My route into the maritime world was a circuitous one. In fact, most of my career has been focused on technology, including telecoms, software development and computing. Ten years ago, I set up my own IT consulting business. It focused on software development, data centres, Cloud services, and other projects.
More recently I have supported my son in setting up an employment solutions business for the maritime sector. This was how I became part of Mersey Maritime, four years ago. I have been so impressed with the proactive way in which Mersey Maritime has created a North West cluster of companies in maritime and its supply chain, championing collaboration to bring services and jobs to the region.
Furthermore, it was from here that I got involved in helping people in the cluster to understand how they should think about the challenges and technology of the future. Collaboration is the name of the game – and I am delighted that Donmac Data is now working as a partner and sponsor of Maritime UK.
The Maritime 2050 Strategy
The maritime sector directly contributes £14.5bn to the UK economy and employs 185,700 people. Indirectly, the sector generates almost £40bn in GVA and almost one million jobs. Ask many people about the maritime sector and they’ll think only of ships, but it is the entire supply chain – ports, engineering, design, shipbuilding, insurance, agents, lawyers, and so on.
Therefore, all of these disciplines are a vital part of the Maritime 2050 strategy – and all of them need to be supported by technology in one way or another.
When I set up Donmac Data, it was to focus on Big Data and the security aspects involved such as hacking and cybersecurity. These have become big issues that everyone in maritime is dealing with. Donmac Data has put together a ‘roadmap’ to help our partners in maritime to plan for the changes that are ahead of us – and upon us.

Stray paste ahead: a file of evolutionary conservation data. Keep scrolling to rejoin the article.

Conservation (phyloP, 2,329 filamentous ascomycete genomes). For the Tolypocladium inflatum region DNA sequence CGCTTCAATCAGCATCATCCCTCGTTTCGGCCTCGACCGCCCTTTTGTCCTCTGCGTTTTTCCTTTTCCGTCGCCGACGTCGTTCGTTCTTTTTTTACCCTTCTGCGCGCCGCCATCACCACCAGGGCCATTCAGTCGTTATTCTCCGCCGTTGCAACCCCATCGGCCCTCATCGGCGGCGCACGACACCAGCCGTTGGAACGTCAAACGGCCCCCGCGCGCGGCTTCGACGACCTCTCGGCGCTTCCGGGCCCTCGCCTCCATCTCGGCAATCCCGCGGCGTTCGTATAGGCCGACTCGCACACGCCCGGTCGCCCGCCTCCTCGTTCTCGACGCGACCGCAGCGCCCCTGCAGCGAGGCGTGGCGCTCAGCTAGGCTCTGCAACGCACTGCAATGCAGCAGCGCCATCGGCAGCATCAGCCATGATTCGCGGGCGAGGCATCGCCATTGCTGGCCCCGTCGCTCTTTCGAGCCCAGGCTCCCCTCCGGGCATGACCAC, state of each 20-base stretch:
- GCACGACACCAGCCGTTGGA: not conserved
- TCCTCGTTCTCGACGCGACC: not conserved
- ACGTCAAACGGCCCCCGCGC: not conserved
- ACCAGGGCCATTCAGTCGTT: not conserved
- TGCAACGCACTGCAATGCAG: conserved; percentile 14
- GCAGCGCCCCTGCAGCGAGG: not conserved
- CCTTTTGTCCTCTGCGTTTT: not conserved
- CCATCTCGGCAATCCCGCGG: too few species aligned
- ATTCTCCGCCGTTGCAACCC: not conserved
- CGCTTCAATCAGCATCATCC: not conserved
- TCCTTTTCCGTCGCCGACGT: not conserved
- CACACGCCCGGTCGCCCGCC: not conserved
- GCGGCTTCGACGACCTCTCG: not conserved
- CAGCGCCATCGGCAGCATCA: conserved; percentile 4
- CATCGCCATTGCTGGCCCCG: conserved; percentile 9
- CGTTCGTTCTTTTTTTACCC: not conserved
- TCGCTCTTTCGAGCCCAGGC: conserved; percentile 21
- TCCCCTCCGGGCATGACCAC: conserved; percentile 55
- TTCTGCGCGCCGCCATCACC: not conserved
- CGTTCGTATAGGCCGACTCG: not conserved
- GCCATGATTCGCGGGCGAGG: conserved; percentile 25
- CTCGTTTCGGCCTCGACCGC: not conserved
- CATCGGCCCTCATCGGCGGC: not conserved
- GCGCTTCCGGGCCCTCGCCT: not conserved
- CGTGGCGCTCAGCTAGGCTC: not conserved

It All Comes Down To Data
When you think about technology, it all comes down to data and what you do with it. You may have a mass of data available, but you need to convert it into information that people can use. Then, through analytics, you can turn it into knowledge. This gives you the wisdom to support your future strategies and decisions.
If you know what data is and how you can use it, it can be applied to many areas of your business to make improvements.
Today we design ships using CAD. In the future, we will design and build ships using VR (virtual reality) technology, so that we can be inside the design as we build it. Therefore, we’ll be able to incorporate sensors onboard, allowing us to track what the propeller and satellite systems are doing; we can track weather patterns and pull this information together to optimise the vessel’s operations.
We look forward to the proliferation of smart ports, where we’ll utilise data digitalisation to make them efficient and secure. An example of this would be analysing and optimising ship arrivals and scheduling.
We can use data to track and ensure contracts and compliance, and to take over office admin work. Furthermore, VR can put trainees “on the spot” to deliver highly effective, experiential training that is interesting and relevant.
At Donmac Data, we focus on making the aspirations practical and deliverable. Many companies are fearful, wondering: “How on earth are we going to get there?”
From VR and AR to Blockchain, the Internet of Things and AI, the tools and capabilities are there. It is now up to us to make them work effectively.
Opinions: Donald MacMillan, CEO, Donmac Data